Voting patterns have changed for all elections and they are not reversing back to the way they were pre-2008. This lesson is critical as we head into municipal elections in 2011 and the presidential election in 2012. Registrars should order sufficient ballots as prescribed by the Secretary of State’s office; one for every voter. Due to the increase in active voters, we need to reassess the number of polling stations statewide to ensure that they meet the current demand. Registrars need consistent training and evaluation to ensure that they are fully up-to-date on current voting rules for local, state and federal elections. Polling stations that are manned by persons who have been trained well benefit all candidates.
Inasmuch as the culture wars are concerned, first and foremost, money cannot buy love or an election. Advertisements that lie don’t fly in Connecticut. When people become educated with facts, they empower themselves with a lasting effect, i.e., they will not sit home on election day. As for the Connecticut GOP, they are looking inside. Whether they replace Healy at the top or not matters not. Its not the person, it is the misguided ideology and negative partisanship on steroids that needs to be addressed.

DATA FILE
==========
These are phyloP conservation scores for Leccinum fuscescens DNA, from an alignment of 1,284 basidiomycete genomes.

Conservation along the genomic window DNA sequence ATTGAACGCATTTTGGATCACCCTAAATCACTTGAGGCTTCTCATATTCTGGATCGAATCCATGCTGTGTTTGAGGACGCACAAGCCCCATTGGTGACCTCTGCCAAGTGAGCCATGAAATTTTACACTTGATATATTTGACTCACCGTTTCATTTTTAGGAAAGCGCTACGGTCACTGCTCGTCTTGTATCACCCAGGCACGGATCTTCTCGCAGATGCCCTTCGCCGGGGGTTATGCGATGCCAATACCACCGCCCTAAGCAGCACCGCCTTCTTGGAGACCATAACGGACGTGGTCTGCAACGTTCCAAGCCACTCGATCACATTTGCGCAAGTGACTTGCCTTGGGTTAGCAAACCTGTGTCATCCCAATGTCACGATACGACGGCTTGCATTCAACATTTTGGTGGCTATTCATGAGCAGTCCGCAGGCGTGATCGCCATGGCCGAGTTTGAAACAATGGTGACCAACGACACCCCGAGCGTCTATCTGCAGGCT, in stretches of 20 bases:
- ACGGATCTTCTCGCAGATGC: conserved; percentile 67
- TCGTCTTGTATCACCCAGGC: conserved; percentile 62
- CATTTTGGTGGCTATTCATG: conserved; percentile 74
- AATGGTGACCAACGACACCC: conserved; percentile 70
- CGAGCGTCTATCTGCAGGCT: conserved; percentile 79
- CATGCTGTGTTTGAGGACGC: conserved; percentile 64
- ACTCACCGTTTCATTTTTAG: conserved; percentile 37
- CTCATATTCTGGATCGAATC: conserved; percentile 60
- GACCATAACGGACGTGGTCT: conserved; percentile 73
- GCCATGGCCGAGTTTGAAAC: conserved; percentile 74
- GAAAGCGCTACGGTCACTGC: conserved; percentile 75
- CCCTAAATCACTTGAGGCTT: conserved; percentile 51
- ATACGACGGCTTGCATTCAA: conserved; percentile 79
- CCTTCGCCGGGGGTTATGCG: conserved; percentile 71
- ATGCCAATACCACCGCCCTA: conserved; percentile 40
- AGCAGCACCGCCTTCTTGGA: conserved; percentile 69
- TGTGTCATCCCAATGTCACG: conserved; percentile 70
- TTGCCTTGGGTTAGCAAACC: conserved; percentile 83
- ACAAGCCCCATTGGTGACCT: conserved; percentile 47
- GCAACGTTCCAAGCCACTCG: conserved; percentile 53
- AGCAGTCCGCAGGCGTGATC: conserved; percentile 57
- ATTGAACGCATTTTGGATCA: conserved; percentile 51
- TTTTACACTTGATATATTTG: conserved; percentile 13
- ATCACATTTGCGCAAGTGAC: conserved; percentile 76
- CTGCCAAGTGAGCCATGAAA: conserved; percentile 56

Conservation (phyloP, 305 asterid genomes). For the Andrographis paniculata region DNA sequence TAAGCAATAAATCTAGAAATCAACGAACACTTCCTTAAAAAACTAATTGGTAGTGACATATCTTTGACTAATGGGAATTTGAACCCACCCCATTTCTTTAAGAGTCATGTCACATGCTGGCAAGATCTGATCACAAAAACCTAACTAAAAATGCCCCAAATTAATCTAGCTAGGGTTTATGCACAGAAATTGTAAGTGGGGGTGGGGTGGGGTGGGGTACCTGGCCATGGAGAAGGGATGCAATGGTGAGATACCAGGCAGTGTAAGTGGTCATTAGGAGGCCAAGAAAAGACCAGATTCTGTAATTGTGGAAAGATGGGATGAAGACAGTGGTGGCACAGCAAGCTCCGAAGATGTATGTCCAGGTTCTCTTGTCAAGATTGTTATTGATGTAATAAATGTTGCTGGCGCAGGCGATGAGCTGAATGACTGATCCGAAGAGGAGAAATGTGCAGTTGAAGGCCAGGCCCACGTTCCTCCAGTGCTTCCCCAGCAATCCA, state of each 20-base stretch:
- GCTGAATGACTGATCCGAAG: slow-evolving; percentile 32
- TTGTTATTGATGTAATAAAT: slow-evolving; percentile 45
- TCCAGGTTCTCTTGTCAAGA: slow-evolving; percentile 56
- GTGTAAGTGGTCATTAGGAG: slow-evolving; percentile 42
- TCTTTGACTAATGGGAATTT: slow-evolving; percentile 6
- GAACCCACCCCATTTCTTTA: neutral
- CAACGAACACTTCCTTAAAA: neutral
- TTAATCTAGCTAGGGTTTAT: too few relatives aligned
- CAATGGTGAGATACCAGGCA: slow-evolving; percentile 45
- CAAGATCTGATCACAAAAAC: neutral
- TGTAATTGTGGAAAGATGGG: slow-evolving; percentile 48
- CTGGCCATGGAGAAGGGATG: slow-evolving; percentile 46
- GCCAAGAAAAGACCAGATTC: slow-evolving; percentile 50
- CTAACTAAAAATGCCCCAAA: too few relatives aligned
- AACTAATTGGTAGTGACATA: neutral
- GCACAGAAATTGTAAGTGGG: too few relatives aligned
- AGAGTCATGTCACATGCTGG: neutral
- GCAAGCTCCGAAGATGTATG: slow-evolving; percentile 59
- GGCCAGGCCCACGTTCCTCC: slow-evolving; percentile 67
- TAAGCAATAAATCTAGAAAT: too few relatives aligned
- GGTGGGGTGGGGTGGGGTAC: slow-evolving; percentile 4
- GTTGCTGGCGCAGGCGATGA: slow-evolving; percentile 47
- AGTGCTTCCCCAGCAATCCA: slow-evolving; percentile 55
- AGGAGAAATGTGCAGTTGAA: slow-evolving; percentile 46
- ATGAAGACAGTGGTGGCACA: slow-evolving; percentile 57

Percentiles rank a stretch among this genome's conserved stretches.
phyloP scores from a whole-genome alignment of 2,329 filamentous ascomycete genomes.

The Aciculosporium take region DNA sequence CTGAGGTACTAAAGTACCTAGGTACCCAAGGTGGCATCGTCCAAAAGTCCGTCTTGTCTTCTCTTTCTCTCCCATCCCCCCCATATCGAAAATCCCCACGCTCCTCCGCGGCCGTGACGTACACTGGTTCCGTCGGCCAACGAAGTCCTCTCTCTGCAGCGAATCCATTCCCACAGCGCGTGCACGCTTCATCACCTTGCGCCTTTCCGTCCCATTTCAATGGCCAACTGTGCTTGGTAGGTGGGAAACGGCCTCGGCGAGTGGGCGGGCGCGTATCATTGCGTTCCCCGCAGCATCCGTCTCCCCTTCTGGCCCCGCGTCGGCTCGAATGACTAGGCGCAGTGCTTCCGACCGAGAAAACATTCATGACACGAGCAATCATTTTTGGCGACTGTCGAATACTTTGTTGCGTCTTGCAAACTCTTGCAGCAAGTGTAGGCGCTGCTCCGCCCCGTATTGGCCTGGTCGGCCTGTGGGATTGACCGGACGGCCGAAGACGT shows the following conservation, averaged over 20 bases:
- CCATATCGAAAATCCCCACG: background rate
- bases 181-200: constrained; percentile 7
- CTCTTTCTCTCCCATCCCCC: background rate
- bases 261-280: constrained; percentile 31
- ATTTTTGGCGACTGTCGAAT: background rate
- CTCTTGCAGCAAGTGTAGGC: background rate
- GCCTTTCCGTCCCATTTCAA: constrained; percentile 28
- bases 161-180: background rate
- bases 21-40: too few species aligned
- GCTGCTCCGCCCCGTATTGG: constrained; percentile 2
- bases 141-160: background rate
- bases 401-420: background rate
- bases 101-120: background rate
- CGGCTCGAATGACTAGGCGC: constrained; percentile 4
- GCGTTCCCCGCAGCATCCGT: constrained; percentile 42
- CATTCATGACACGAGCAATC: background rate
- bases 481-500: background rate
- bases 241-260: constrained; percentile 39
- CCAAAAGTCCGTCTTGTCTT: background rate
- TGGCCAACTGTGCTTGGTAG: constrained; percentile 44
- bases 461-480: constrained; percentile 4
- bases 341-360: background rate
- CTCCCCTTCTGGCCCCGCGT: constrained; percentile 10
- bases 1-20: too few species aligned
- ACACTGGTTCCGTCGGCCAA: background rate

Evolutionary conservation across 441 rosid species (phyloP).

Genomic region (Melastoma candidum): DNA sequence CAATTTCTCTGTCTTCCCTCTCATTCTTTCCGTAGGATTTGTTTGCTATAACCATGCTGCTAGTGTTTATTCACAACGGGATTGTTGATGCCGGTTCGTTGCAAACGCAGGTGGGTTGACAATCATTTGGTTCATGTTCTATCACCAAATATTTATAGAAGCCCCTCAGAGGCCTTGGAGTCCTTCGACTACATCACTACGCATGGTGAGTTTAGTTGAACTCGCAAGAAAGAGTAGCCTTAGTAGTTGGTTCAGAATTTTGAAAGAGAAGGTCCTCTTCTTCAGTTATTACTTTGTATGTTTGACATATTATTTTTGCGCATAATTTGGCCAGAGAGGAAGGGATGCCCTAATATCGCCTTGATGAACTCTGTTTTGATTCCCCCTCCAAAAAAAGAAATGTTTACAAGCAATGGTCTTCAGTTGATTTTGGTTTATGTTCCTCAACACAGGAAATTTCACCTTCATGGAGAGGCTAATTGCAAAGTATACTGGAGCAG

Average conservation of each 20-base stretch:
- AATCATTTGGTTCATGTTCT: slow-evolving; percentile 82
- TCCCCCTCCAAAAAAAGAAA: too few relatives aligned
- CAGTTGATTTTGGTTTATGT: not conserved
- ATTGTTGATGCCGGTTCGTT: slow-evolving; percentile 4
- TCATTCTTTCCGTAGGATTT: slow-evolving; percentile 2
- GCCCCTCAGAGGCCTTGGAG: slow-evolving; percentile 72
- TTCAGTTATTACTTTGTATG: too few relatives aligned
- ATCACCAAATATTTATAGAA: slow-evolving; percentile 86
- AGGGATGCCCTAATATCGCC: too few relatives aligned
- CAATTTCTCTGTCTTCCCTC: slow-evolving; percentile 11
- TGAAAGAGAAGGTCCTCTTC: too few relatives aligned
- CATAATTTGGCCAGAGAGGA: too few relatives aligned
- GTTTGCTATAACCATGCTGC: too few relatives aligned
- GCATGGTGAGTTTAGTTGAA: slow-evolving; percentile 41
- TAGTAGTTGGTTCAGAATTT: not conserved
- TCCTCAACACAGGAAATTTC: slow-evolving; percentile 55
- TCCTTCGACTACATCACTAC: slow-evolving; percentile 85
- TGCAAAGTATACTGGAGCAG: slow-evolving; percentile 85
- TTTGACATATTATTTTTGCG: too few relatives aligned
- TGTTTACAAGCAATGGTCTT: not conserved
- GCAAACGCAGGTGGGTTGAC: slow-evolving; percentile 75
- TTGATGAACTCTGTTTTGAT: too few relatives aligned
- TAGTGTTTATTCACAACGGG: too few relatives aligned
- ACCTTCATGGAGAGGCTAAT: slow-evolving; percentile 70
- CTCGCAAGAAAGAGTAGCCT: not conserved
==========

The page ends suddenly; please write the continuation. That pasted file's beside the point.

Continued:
The way I see this past election is that Connecticut has taken a step beyond sheep herding. Campaigns that work here are won by building relationships based on a solid foundation of facts and relevant issues.
Going into the next election cycle, the mantra is education and jobs, education and the economy, education and the environment, education and immigration, education and health insurance reform, education and empowerment.